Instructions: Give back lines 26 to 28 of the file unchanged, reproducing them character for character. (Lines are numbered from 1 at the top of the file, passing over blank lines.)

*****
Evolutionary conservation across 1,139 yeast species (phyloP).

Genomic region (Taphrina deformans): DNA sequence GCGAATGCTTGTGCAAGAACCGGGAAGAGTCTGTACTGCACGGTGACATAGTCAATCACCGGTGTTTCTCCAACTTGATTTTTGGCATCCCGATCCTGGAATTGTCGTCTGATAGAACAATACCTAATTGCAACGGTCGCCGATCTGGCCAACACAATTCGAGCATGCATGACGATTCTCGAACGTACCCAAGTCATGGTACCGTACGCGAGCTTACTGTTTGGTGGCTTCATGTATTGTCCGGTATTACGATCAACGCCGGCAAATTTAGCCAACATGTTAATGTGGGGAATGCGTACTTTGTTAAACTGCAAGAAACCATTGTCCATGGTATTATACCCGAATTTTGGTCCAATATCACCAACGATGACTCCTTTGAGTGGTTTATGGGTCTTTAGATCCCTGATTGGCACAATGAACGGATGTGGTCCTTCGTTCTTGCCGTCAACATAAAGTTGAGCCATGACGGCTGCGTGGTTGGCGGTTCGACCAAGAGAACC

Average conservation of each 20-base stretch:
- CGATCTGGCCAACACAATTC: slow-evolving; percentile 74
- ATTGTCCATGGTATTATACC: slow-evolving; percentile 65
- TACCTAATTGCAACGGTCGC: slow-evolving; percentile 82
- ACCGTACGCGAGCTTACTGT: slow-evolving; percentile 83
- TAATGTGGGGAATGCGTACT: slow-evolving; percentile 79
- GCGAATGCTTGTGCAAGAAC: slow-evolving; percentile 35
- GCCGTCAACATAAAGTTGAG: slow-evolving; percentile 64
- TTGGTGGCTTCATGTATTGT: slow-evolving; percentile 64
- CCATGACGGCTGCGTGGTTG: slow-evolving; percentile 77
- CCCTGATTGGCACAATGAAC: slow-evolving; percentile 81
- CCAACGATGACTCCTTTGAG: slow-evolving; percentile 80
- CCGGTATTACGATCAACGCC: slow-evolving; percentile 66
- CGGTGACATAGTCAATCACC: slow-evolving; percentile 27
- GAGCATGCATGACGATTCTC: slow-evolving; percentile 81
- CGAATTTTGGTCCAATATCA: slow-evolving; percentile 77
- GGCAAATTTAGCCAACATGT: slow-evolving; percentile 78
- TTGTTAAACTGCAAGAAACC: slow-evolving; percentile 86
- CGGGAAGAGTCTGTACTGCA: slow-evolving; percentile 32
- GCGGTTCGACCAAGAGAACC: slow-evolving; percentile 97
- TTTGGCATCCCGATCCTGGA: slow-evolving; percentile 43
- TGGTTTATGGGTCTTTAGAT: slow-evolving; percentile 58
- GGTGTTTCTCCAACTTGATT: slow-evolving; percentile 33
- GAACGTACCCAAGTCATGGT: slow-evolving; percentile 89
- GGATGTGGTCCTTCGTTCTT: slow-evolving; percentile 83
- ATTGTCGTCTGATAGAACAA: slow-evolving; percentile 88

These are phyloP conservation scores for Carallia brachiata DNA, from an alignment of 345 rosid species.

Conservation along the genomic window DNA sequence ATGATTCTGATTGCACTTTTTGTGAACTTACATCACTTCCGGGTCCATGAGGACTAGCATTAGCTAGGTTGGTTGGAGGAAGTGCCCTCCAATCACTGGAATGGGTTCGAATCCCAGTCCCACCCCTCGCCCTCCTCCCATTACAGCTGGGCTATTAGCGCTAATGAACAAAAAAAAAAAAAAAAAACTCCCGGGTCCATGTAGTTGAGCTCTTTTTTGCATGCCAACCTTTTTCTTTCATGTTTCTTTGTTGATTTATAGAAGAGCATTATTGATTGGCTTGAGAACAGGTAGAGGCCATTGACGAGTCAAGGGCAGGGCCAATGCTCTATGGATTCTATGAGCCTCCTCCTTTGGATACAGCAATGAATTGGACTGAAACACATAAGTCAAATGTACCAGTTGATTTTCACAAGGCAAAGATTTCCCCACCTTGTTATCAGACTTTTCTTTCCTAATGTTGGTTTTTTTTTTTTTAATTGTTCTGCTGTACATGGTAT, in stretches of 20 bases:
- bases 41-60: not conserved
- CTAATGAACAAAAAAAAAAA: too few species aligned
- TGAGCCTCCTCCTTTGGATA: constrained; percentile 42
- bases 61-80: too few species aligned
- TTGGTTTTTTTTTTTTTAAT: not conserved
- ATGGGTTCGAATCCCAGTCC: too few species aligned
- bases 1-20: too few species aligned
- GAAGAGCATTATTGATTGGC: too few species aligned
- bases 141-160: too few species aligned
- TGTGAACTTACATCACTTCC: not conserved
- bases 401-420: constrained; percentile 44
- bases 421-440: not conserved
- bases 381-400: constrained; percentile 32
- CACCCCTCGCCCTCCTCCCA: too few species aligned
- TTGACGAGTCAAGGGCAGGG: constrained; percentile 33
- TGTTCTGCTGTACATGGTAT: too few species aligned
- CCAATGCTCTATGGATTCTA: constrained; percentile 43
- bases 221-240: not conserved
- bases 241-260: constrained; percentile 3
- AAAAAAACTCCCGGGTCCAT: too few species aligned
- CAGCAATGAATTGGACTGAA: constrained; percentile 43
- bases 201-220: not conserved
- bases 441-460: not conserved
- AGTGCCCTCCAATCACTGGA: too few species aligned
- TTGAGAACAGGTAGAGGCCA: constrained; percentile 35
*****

- GAACGTACCCAAGTCATGGT: slow-evolving; percentile 89
- GGATGTGGTCCTTCGTTCTT: slow-evolving; percentile 83
- ATTGTCGTCTGATAGAACAA: slow-evolving; percentile 88